Many trials now require that samples collected from patients undergo a particular laboratory test. As a result, we have data on the accuracy or clinical utility of the test in the context of the new treatment being investigated in the study.

Ten or so years ago, we had few examples of this approach. Translational programs were focused on secondary-use protocols, querying existing samples with some test or assay to see if it might be useful to examine in a correlative study. Sometimes these correlative studies had a narrow focus, and sometimes they were more broadly applicable. The question asked was not always directly relevant to treatments being used at the time. The information gleaned may have provided an insight about the stage of the disease or about treatment in general, but it did not necessarily provide anything immediately useful for the patient in the clinic.

Today, these tests and assays are being incorporated into clinical trials. A test may be used to determine trial eligibility, for example. The translational components have reached a point at which they are just as important as the therapeutic question being evaluated.

H&O  Are there enough data on enough genetic variants to take this approach with many clinical trials?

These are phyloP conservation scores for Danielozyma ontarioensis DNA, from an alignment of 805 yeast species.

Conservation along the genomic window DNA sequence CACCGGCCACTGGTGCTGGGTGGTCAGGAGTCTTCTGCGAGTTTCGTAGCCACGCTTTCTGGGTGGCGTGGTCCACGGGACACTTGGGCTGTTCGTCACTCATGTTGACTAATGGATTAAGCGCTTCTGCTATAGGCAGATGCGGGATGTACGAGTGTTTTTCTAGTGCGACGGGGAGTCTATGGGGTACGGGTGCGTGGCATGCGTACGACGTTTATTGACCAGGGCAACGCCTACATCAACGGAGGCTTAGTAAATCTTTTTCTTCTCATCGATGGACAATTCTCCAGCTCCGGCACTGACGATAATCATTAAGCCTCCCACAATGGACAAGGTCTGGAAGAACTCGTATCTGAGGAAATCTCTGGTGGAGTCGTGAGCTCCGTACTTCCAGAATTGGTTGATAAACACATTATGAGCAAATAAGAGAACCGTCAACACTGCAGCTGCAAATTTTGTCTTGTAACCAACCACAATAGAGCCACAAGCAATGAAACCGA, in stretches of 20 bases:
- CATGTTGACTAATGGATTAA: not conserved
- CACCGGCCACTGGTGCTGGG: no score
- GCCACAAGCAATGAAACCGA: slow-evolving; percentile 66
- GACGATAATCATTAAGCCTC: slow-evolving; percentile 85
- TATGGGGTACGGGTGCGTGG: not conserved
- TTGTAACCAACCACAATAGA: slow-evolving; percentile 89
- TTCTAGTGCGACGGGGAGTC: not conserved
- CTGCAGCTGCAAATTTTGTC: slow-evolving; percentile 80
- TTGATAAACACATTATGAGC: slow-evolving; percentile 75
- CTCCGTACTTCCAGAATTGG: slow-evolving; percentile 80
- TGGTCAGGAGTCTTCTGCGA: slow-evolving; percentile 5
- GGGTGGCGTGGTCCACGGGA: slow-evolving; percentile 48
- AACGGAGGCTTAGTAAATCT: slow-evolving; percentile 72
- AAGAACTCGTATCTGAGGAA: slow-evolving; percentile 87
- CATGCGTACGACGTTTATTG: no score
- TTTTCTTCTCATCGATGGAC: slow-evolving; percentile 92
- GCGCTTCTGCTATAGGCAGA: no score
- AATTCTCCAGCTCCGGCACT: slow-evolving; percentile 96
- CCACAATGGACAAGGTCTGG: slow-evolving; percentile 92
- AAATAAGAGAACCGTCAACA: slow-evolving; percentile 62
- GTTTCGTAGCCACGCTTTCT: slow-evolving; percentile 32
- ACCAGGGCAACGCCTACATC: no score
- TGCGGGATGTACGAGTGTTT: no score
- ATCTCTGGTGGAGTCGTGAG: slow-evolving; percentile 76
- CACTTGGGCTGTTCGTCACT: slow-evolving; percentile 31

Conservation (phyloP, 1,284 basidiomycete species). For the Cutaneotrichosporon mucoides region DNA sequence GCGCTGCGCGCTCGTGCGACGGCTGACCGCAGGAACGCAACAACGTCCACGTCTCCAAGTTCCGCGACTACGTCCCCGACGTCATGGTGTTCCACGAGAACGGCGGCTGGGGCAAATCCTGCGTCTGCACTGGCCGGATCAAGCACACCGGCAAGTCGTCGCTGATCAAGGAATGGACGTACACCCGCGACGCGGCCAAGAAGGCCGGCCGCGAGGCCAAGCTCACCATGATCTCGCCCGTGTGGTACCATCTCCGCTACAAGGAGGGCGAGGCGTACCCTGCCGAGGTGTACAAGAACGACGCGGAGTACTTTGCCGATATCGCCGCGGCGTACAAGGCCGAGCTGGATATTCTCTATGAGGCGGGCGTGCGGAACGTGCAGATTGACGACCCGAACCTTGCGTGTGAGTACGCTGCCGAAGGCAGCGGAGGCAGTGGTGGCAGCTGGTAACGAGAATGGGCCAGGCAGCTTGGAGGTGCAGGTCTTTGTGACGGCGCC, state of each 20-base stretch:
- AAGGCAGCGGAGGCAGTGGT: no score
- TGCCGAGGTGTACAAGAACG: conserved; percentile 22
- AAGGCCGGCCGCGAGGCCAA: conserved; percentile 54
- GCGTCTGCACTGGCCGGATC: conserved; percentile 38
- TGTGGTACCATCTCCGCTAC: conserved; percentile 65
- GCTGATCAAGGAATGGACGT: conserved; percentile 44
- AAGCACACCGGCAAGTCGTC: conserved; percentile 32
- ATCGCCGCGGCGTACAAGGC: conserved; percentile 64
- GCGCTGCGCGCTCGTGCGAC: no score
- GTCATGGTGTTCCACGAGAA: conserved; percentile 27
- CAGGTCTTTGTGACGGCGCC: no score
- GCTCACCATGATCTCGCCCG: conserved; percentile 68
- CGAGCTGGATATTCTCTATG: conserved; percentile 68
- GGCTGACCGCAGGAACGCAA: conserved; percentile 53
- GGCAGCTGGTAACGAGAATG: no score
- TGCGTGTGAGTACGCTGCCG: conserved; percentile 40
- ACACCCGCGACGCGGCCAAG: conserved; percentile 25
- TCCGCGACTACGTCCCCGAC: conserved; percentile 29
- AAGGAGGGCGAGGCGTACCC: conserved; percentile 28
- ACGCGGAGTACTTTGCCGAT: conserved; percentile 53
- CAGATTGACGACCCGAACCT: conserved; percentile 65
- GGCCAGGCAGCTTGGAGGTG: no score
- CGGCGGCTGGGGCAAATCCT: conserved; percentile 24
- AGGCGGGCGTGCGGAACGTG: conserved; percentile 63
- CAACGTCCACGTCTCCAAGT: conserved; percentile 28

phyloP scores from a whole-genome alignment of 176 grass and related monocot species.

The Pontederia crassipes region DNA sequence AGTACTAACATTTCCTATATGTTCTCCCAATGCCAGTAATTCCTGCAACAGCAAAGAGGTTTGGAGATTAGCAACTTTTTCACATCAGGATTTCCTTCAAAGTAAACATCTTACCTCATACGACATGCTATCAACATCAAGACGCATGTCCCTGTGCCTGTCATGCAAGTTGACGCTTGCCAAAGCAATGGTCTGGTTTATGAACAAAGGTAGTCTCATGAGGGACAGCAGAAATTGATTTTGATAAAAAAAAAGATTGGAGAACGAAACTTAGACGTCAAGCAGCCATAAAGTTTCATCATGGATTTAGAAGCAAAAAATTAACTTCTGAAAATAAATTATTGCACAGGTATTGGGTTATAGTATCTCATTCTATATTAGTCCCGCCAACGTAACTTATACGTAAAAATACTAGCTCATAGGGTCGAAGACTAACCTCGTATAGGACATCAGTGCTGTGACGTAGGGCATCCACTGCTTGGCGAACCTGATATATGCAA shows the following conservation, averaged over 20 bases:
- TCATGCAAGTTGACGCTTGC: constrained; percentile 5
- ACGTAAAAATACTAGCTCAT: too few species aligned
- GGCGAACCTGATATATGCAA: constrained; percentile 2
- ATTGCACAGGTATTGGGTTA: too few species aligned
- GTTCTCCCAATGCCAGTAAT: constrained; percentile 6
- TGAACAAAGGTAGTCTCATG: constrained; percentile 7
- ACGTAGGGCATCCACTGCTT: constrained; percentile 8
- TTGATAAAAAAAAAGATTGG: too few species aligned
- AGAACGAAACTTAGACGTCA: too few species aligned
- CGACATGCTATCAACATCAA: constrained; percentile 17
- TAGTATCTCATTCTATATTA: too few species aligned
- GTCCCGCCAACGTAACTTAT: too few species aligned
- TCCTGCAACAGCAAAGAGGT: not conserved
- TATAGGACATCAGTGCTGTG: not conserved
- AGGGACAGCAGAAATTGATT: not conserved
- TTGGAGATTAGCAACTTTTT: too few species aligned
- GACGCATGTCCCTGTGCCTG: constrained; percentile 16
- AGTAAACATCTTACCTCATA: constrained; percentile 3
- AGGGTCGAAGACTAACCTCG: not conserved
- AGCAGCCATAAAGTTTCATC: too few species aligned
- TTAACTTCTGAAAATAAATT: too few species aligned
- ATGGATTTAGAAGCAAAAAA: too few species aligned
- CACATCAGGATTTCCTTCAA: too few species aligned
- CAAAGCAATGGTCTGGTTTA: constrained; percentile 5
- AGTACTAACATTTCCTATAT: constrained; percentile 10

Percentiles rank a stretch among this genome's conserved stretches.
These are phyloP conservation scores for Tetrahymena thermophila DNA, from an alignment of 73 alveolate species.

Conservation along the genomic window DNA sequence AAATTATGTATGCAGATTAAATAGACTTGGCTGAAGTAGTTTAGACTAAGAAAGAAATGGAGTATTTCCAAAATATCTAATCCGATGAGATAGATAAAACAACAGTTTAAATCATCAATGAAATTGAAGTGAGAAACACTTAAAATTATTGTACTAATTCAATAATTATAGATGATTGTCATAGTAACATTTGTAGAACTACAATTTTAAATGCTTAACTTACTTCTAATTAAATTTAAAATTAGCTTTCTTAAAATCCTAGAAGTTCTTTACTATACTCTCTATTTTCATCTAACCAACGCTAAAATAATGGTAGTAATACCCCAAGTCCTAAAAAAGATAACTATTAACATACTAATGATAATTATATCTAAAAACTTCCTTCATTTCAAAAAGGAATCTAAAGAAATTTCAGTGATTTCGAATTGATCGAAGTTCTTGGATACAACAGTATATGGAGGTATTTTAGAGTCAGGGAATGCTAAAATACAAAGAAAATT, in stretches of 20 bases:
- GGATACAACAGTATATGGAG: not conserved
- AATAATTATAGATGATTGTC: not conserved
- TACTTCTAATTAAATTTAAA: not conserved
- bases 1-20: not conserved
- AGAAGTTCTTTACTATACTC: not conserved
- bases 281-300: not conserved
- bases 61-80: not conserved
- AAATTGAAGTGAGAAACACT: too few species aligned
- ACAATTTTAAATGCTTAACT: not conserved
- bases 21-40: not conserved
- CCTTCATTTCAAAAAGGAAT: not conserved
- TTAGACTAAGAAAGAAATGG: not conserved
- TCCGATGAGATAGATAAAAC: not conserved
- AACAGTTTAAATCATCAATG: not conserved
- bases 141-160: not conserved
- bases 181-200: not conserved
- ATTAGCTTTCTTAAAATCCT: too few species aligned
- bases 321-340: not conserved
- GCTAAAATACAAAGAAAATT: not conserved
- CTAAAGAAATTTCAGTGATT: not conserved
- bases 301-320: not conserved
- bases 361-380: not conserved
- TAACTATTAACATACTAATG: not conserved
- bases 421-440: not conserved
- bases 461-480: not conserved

WFS  Sometimes there are enough data and sometimes there is enough belief. The decision about when to include a test for a particular variant or other marker in a study can be difficult. We may look back in a few years and wonder why we thought a certain test should be included, or we may see that we missed an opportunity to validate a test years earlier. We may question why we believed what we did at the time.

However, the purpose of clinical trials is to push the frontiers of scientific knowledge. We have to balance the need to be rigorous and analytical with the fact that waiting for rigorous data can delay progress substantially.

Sometimes there is a strong scientific rationale for believing that a particular variant or marker will be a strong driver of response or resistance to a particular treatment, and that inclusion of a particular targeted therapy into the treatment regimen will reverse resistance. And we do have some examples of resounding success, in which the rationale proved correct and changed clinical decision-making.

But the biology of cancer is incredibly complex, which means the importance of a particular variant or test will likely be very heterogeneous. Sometimes there are just enough data to tip us toward giving something a try in a clinical trial setting. Or there may be such strong evidence about the prognostic utility of a test in an early-stage clinical trial that we can move it into routine care sooner.